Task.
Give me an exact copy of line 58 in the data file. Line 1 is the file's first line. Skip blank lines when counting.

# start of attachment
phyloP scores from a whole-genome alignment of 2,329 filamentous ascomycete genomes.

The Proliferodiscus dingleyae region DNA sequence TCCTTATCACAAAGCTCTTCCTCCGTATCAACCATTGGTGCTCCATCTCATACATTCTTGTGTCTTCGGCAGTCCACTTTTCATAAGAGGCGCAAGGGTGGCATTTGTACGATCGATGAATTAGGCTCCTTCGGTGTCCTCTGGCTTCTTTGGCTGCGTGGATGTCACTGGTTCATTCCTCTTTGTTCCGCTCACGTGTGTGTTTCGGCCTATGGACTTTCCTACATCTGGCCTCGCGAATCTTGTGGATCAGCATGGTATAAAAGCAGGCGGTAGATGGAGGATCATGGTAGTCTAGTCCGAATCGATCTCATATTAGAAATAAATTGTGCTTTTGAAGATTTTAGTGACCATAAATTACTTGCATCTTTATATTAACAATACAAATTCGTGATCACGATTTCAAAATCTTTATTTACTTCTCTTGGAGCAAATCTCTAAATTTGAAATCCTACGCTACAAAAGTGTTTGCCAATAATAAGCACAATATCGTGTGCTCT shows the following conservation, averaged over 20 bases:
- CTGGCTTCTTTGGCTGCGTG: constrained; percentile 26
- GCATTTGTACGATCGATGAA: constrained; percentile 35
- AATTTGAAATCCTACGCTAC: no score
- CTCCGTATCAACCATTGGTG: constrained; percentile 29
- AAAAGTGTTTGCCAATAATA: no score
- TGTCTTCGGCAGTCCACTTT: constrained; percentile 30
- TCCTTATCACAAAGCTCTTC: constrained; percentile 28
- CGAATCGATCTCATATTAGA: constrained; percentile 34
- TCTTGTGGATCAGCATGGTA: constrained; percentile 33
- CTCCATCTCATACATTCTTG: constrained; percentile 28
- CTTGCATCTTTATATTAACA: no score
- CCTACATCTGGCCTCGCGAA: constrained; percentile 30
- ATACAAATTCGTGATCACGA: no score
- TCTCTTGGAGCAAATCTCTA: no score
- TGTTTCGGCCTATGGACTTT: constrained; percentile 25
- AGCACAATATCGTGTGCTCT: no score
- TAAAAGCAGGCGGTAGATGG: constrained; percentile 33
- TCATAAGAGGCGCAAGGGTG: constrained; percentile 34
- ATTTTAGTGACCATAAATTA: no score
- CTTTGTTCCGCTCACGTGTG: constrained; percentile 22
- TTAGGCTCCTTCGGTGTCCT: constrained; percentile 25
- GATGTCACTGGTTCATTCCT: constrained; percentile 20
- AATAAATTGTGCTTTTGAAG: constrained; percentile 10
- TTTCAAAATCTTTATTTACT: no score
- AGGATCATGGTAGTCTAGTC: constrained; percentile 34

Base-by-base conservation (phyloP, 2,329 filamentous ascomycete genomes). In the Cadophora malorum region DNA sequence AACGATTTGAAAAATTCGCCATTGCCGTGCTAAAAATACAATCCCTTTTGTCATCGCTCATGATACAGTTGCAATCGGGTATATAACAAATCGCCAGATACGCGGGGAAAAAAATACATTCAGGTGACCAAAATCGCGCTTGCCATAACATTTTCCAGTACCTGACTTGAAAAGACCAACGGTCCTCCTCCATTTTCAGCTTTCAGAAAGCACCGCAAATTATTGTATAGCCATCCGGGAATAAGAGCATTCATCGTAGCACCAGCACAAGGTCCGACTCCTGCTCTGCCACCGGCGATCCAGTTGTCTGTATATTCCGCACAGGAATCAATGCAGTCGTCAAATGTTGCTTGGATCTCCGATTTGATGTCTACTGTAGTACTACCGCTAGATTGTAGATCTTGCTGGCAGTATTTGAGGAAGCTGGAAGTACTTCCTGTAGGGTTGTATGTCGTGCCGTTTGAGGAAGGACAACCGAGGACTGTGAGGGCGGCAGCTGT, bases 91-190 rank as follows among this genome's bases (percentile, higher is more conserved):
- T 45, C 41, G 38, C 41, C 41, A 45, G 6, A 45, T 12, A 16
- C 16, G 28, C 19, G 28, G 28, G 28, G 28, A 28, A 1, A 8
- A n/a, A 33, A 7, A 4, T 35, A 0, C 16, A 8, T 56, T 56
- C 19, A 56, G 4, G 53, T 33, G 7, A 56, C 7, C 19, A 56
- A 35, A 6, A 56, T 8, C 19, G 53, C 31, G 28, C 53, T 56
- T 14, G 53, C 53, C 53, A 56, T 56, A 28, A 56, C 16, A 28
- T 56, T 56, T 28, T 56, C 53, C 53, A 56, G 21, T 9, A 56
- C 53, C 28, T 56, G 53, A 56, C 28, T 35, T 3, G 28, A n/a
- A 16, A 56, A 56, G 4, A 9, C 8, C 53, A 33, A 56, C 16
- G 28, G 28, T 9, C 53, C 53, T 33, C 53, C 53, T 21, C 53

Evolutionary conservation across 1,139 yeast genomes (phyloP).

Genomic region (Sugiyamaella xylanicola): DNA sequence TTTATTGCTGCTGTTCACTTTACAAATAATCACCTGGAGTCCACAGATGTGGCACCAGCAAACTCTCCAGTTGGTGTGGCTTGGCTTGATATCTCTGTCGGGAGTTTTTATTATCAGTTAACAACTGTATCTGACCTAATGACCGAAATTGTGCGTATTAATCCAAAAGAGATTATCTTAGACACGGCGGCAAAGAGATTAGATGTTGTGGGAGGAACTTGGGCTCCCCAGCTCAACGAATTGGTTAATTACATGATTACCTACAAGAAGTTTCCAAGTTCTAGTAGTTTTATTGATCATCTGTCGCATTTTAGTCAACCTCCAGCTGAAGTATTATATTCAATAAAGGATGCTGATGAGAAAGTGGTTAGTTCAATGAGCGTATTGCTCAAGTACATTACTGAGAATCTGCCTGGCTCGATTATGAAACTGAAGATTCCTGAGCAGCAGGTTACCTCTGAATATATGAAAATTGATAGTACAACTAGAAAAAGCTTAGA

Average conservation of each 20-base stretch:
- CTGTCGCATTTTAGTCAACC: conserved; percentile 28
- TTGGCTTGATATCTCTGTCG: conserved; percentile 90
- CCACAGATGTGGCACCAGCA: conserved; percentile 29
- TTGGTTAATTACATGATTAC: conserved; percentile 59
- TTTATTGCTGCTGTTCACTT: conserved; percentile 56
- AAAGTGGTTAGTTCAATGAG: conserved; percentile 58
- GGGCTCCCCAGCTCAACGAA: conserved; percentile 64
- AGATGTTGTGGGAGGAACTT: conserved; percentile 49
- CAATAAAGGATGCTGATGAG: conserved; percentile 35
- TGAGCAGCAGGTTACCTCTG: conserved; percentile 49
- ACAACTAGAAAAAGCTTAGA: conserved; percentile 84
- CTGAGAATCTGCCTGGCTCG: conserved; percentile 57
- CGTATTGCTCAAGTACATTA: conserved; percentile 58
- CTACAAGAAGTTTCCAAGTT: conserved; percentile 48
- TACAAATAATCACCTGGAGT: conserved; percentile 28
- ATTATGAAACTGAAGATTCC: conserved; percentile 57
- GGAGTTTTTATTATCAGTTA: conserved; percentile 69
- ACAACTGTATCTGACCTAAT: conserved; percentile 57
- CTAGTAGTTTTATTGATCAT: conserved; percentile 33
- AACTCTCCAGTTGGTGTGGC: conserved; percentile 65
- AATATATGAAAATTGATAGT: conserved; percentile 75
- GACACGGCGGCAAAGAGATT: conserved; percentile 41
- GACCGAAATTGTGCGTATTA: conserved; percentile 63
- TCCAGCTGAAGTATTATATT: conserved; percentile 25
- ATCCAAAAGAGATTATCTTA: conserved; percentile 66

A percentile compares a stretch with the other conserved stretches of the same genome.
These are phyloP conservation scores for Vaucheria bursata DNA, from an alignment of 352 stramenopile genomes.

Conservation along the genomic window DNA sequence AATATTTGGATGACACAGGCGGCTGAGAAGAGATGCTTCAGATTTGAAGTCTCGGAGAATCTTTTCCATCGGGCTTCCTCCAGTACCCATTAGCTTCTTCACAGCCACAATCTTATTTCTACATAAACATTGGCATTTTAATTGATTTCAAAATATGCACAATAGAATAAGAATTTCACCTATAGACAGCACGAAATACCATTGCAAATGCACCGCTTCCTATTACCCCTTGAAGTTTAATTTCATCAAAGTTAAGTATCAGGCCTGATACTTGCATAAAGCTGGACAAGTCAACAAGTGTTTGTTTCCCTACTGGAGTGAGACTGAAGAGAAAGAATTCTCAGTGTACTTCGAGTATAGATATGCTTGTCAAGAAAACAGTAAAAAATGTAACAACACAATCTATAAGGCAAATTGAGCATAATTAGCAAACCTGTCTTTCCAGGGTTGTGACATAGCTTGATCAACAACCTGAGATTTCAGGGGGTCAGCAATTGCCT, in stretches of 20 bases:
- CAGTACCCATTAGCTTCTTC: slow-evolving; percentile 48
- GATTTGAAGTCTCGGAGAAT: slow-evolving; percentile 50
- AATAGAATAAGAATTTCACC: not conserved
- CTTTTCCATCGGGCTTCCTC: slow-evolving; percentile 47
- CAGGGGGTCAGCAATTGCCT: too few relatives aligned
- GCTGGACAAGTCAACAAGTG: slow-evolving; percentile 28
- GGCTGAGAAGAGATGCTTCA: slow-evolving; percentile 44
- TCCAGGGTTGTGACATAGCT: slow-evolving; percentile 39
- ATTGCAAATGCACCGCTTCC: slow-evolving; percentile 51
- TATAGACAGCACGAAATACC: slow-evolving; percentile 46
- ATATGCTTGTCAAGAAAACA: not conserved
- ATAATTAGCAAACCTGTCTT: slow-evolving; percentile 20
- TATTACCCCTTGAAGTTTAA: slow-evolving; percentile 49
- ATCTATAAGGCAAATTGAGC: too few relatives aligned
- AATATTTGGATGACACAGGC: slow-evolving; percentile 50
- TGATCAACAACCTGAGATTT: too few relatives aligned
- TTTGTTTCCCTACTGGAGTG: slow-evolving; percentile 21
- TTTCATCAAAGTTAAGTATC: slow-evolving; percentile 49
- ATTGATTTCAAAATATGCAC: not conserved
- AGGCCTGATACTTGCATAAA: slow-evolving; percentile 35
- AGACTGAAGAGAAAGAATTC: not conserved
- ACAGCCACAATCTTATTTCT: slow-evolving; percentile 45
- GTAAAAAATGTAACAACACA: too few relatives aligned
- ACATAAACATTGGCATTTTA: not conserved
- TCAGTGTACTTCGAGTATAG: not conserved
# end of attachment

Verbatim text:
- GGAGTTTTTATTATCAGTTA: conserved; percentile 69